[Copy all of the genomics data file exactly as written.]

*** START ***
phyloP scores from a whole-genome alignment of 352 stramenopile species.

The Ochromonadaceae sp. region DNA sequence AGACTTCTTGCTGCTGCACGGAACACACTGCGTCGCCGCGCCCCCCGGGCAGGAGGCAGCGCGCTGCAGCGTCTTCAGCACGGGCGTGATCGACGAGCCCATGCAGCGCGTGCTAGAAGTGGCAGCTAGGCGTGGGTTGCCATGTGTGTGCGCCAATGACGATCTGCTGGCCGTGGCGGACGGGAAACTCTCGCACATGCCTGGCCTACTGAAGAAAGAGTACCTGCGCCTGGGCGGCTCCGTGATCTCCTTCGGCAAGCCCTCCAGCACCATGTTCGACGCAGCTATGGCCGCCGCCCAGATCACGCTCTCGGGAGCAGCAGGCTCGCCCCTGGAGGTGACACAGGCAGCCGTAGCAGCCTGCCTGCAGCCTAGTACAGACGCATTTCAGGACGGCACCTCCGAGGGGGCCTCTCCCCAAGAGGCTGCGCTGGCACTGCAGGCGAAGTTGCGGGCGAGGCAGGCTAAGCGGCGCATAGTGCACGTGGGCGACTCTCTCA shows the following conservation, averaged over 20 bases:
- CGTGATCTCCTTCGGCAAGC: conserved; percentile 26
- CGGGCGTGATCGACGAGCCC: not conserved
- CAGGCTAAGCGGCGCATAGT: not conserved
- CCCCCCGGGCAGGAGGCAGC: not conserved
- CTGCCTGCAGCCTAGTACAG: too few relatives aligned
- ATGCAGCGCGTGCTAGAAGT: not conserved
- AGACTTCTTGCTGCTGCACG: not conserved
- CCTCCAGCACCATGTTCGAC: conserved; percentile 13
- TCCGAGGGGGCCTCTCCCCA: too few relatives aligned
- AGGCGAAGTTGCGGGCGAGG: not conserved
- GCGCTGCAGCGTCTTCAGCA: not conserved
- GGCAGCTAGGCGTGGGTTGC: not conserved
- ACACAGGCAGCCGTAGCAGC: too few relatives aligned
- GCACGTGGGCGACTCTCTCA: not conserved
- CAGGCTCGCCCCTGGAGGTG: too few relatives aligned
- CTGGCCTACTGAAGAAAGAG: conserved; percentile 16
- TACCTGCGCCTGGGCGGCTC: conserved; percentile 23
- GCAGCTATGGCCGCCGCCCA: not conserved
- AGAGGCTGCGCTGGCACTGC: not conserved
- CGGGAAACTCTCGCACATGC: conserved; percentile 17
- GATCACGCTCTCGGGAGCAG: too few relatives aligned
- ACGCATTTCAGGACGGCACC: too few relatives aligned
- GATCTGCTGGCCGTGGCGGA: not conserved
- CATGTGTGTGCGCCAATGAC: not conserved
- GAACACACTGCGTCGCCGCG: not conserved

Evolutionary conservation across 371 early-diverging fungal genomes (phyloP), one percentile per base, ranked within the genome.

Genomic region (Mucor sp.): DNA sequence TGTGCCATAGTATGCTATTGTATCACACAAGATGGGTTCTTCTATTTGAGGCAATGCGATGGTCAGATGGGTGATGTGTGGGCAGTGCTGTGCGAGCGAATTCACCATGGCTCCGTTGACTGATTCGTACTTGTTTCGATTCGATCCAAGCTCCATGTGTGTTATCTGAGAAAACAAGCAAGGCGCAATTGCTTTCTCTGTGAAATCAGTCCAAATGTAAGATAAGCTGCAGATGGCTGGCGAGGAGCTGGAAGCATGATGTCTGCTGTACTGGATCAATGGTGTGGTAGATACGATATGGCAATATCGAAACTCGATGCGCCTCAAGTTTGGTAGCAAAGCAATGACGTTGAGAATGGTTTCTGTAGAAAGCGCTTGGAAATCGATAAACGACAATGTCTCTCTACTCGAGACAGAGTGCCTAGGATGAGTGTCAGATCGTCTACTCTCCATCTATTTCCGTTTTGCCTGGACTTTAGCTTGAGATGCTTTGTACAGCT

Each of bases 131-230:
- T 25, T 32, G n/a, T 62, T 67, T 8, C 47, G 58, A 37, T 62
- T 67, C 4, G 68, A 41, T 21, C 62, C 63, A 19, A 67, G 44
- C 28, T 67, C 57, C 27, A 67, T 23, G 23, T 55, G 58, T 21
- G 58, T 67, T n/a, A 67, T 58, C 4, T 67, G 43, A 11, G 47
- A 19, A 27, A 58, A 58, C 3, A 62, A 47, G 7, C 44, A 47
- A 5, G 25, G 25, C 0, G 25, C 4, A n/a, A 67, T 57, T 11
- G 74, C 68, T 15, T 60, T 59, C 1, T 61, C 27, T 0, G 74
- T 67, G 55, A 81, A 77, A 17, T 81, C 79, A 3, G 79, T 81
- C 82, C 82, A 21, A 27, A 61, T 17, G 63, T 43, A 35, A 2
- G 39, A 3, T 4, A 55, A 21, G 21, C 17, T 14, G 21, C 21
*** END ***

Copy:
phyloP scores from a whole-genome alignment of 352 stramenopile species.

The Ochromonadaceae sp. region DNA sequence AGACTTCTTGCTGCTGCACGGAACACACTGCGTCGCCGCGCCCCCCGGGCAGGAGGCAGCGCGCTGCAGCGTCTTCAGCACGGGCGTGATCGACGAGCCCATGCAGCGCGTGCTAGAAGTGGCAGCTAGGCGTGGGTTGCCATGTGTGTGCGCCAATGACGATCTGCTGGCCGTGGCGGACGGGAAACTCTCGCACATGCCTGGCCTACTGAAGAAAGAGTACCTGCGCCTGGGCGGCTCCGTGATCTCCTTCGGCAAGCCCTCCAGCACCATGTTCGACGCAGCTATGGCCGCCGCCCAGATCACGCTCTCGGGAGCAGCAGGCTCGCCCCTGGAGGTGACACAGGCAGCCGTAGCAGCCTGCCTGCAGCCTAGTACAGACGCATTTCAGGACGGCACCTCCGAGGGGGCCTCTCCCCAAGAGGCTGCGCTGGCACTGCAGGCGAAGTTGCGGGCGAGGCAGGCTAAGCGGCGCATAGTGCACGTGGGCGACTCTCTCA shows the following conservation, averaged over 20 bases:
- CGTGATCTCCTTCGGCAAGC: conserved; percentile 26
- CGGGCGTGATCGACGAGCCC: not conserved
- CAGGCTAAGCGGCGCATAGT: not conserved
- CCCCCCGGGCAGGAGGCAGC: not conserved
- CTGCCTGCAGCCTAGTACAG: too few relatives aligned
- ATGCAGCGCGTGCTAGAAGT: not conserved
- AGACTTCTTGCTGCTGCACG: not conserved
- CCTCCAGCACCATGTTCGAC: conserved; percentile 13
- TCCGAGGGGGCCTCTCCCCA: too few relatives aligned
- AGGCGAAGTTGCGGGCGAGG: not conserved
- GCGCTGCAGCGTCTTCAGCA: not conserved
- GGCAGCTAGGCGTGGGTTGC: not conserved
- ACACAGGCAGCCGTAGCAGC: too few relatives aligned
- GCACGTGGGCGACTCTCTCA: not conserved
- CAGGCTCGCCCCTGGAGGTG: too few relatives aligned
- CTGGCCTACTGAAGAAAGAG: conserved; percentile 16
- TACCTGCGCCTGGGCGGCTC: conserved; percentile 23
- GCAGCTATGGCCGCCGCCCA: not conserved
- AGAGGCTGCGCTGGCACTGC: not conserved
- CGGGAAACTCTCGCACATGC: conserved; percentile 17
- GATCACGCTCTCGGGAGCAG: too few relatives aligned
- ACGCATTTCAGGACGGCACC: too few relatives aligned
- GATCTGCTGGCCGTGGCGGA: not conserved
- CATGTGTGTGCGCCAATGAC: not conserved
- GAACACACTGCGTCGCCGCG: not conserved

Evolutionary conservation across 371 early-diverging fungal genomes (phyloP), one percentile per base, ranked within the genome.

Genomic region (Mucor sp.): DNA sequence TGTGCCATAGTATGCTATTGTATCACACAAGATGGGTTCTTCTATTTGAGGCAATGCGATGGTCAGATGGGTGATGTGTGGGCAGTGCTGTGCGAGCGAATTCACCATGGCTCCGTTGACTGATTCGTACTTGTTTCGATTCGATCCAAGCTCCATGTGTGTTATCTGAGAAAACAAGCAAGGCGCAATTGCTTTCTCTGTGAAATCAGTCCAAATGTAAGATAAGCTGCAGATGGCTGGCGAGGAGCTGGAAGCATGATGTCTGCTGTACTGGATCAATGGTGTGGTAGATACGATATGGCAATATCGAAACTCGATGCGCCTCAAGTTTGGTAGCAAAGCAATGACGTTGAGAATGGTTTCTGTAGAAAGCGCTTGGAAATCGATAAACGACAATGTCTCTCTACTCGAGACAGAGTGCCTAGGATGAGTGTCAGATCGTCTACTCTCCATCTATTTCCGTTTTGCCTGGACTTTAGCTTGAGATGCTTTGTACAGCT

Each of bases 131-230:
- T 25, T 32, G n/a, T 62, T 67, T 8, C 47, G 58, A 37, T 62
- T 67, C 4, G 68, A 41, T 21, C 62, C 63, A 19, A 67, G 44
- C 28, T 67, C 57, C 27, A 67, T 23, G 23, T 55, G 58, T 21
- G 58, T 67, T n/a, A 67, T 58, C 4, T 67, G 43, A 11, G 47
- A 19, A 27, A 58, A 58, C 3, A 62, A 47, G 7, C 44, A 47
- A 5, G 25, G 25, C 0, G 25, C 4, A n/a, A 67, T 57, T 11
- G 74, C 68, T 15, T 60, T 59, C 1, T 61, C 27, T 0, G 74
- T 67, G 55, A 81, A 77, A 17, T 81, C 79, A 3, G 79, T 81
- C 82, C 82, A 21, A 27, A 61, T 17, G 63, T 43, A 35, A 2
- G 39, A 3, T 4, A 55, A 21, G 21, C 17, T 14, G 21, C 21